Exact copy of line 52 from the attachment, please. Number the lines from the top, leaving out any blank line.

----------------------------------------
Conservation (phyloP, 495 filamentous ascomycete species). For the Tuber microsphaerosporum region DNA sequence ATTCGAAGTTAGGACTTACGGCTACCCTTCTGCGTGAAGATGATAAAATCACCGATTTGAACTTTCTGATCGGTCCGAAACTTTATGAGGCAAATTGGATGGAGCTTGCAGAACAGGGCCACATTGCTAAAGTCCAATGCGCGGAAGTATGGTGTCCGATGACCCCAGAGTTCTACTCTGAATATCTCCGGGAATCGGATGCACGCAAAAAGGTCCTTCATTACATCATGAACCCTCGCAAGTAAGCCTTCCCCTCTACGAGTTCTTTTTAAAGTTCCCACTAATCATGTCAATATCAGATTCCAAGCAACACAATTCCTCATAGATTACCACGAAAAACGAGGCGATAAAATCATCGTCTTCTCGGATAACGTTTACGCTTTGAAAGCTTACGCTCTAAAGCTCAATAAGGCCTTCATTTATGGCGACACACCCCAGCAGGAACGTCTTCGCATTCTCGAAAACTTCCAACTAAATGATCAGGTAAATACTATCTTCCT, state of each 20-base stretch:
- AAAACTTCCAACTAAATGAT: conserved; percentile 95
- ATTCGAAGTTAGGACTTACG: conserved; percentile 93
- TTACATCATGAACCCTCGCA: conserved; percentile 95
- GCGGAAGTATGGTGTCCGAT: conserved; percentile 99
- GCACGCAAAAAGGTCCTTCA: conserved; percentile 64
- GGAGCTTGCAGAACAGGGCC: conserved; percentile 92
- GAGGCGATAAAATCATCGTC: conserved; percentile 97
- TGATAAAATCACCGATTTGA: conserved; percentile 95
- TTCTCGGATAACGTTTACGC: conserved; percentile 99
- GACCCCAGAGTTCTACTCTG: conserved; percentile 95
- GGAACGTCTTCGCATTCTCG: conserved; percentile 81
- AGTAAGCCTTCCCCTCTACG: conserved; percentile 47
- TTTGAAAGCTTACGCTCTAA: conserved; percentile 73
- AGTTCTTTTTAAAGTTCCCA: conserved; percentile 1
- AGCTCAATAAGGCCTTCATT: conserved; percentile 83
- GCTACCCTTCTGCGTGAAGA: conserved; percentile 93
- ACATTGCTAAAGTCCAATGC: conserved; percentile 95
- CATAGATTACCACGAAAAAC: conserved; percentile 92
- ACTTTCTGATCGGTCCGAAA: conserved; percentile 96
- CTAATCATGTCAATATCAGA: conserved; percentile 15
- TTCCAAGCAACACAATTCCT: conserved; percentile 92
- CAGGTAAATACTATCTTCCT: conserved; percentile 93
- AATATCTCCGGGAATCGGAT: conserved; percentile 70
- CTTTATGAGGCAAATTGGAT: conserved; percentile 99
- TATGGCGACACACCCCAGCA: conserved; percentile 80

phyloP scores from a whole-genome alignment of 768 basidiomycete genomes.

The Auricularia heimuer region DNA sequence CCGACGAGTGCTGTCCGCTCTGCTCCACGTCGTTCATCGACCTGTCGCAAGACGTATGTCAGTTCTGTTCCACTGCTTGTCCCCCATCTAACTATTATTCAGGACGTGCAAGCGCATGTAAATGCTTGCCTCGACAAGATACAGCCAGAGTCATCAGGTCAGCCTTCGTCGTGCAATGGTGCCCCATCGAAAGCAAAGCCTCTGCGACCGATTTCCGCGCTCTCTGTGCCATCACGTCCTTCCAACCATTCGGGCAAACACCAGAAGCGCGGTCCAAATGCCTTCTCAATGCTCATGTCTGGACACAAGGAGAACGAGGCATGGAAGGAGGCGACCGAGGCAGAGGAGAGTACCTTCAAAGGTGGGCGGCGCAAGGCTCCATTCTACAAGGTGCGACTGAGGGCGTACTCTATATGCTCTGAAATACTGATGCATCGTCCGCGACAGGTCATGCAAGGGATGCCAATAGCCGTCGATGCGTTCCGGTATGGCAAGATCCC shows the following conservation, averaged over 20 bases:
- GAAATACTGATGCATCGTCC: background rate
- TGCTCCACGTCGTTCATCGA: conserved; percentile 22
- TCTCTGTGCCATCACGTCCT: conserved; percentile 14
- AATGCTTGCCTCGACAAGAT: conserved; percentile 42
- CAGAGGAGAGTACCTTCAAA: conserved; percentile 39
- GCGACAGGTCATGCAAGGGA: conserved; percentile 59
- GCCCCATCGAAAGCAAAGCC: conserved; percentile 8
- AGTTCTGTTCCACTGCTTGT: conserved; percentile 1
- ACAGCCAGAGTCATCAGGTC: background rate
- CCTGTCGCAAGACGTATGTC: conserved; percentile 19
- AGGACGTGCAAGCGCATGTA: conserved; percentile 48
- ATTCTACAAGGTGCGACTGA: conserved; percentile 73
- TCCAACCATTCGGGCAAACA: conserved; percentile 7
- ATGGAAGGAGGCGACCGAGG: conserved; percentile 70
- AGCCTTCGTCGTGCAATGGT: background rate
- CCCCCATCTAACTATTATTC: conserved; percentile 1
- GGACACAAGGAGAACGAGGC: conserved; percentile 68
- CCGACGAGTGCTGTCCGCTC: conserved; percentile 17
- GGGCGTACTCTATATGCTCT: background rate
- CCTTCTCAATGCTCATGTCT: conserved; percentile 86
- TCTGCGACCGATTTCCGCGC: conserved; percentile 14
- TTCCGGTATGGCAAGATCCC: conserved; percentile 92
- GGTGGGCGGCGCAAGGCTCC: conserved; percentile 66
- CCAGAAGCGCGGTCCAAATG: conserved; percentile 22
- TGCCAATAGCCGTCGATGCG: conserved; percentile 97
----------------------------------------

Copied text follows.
- CCAGAAGCGCGGTCCAAATG: conserved; percentile 22